Each of the demultiplexers 901A and 901B separates the RxA and RxB data into systematic recovered data information sequences 902XA and 902XB and recovered punctured parity check data sequences 902YA and 902YB. The code combiner 904 depunctures the sequences and achieves the code diversity combining, so as to output systematic forms of uninterleaved recovered information signal sequence X1 and a recovered first depunctured parity sequence Y1 to a first MAP decoder 905. This first MAP decoder 905 is symmetric to the first recursive systematic convolutional encoder 602A of the turbo encoder. The diversity combiner 904 also outputs systematic form of recovered interleaved information signal sequence X2 and corresponding recovered second depunctured parity sequence Y2. The recovered interleaved information signal sequence X2 is output to the maximal ratio packet combiner 909, and the second depunctured parity sequence Y2 is output to a second MAP decoder 906. The operation of the second decoder 906 is likewise symmetric to a second recursive systematic convolutional encoder 602B. For example, input signals to the parity sequence combiner 904 from the two demultiplexers may be as follows:

902XA=x1 (0),x1 (1),x1 (2),x1 (3), . . . ;

902YA=y2 (0),y1 (1),y2 (2),y1 (3), . . . ;

902XB=x2 (0),x2 (1),x2 (2),x2 (3), . . . ; and

902YB=y1 (0),y2 (1),y1 (2),y2 (3),     (12)

The parity sequence combiner 904 reshuffles both the uninterleaved and interleaved parity sequences 902YA and 902YB. Thus, the outputs of the parity sequence combiner 904 are as follows:

x1 (0),x1 (1),x1 (2),x1 (3), . . . ;

y1 (0),y1 (1),y1 (2),y1 (3), . . . ;

x2 (0),x2 (1),x2 (2),x2 (3), . . . ; and

y2 (0),y2 (1),y2 (2),y2 (3),           (13)

The first MAP decoder 905 further receives a feedback loop from the second MAP decoder 906 as defined herein. Such use of the previously estimated data sequence improves the reliability of successive iterations. This reliability information and feedback loop has been depicted as "extrinsic information" in the turbo code literature and is well understood.

The MAP decoders 905, 906 are known in the art as powerful constituent Maximum A Posteriori Probability (MAP) decoders. On the first iteration, the MAP decoder accepts the input of the noise-ridden X1 and Y1 sequences as supplied by the parity sequence combiner 904 and the feedback signal is set to a neutral value (set to "zero"). The output of the first MAP decoder 905 is indicative of extrinsic information of the original digital information signal dk, which is the reliability of the decoded data sequence and is represented as Λ1.sup.(x1) The extrinsic information signal is supplied to an interleaver 907 to interleave the information with the same permutation algorithm as the encoder interleaver 601.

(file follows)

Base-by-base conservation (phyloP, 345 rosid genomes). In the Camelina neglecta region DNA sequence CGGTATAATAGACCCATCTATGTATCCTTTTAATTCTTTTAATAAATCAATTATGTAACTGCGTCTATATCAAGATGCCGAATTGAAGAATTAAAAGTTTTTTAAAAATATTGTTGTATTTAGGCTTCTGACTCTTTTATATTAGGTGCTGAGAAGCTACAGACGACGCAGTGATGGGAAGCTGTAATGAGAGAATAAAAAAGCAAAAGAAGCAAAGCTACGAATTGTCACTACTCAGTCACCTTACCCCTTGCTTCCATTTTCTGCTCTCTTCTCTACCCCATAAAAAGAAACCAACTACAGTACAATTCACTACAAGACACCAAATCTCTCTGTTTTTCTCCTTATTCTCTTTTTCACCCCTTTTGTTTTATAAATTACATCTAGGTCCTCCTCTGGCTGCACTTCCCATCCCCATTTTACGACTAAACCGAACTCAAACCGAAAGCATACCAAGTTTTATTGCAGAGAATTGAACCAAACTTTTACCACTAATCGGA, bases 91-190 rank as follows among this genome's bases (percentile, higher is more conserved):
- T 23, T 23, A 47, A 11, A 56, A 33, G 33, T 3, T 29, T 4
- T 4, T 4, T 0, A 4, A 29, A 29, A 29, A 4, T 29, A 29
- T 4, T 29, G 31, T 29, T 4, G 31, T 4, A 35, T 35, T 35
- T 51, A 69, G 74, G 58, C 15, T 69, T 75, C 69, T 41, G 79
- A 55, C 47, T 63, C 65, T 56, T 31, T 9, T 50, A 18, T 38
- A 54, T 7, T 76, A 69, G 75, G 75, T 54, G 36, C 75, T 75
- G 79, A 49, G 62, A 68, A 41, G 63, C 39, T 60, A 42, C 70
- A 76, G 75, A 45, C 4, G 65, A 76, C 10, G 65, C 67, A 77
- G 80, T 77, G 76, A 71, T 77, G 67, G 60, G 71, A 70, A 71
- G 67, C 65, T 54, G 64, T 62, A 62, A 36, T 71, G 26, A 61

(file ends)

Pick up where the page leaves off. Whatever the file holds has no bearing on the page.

The output signal Λ1.sup.(x2) from the interleaver is fed to the second MAP decoder 906 as a priori information about the data sequence X2. The output X1 of the parity sequence combiner 904 is supplied to the interleaver 908, to interleave that information with the same permutation algorithm as the encoder interleaver 601. The output of of the interleaver 908 is combined with X2 in the maximal ratio packet combiner 909, to achieve packet diversity combining of the encoded signals from the base station A and the base station B, using a conventional maximal ratio combining algorithm. The maximal ratio combining is accomplished by adding two weighted signal streams whose weighing factors are proportional to the measured signal strengths.

The output of the maximal ratio combiner is expressed by:

X2 (combined)=a1 X1 (interleaved)+a2 X2(14)

where a1 and a2 are measured relative signal strengths for X1, X2 respectively. The maximal ratio packet combiner 909 provides a significant improvement over the prior art and operates to combine digital data information from base station A and interleaved voice data information from base station B. The signal output from the maximal ratio packet combiner 909 is supplied as one input of the second MAP decoder 906.

The interleaved extrinsic information of the first MAP decoder 905 output is supplied to the second MAP decoder 906 as a priori information. The output Y2 of the parity sequence combiner 904 is supplied to the second MAP decoder 906.

The second MAP decoder 906 operates on the extrinsic information, namely combined interleaved sequences X2 (combined) and Y2. The second MAP decoder 906 also outputs the reliability data about dki as an extrinsic feedback signal Λ2.sup.(x2). This signal is supplied to a deinterleaver 910 (of the feedback loop) which operates to undo the interleaving of the estimated voice data sequence of dk. The second deinterleaver 911 supplies the final dk estimation output signal to a hard limiter 912 after the predetermined number of iterations between the first MAP decoder 905 and the second MAP decoder 906.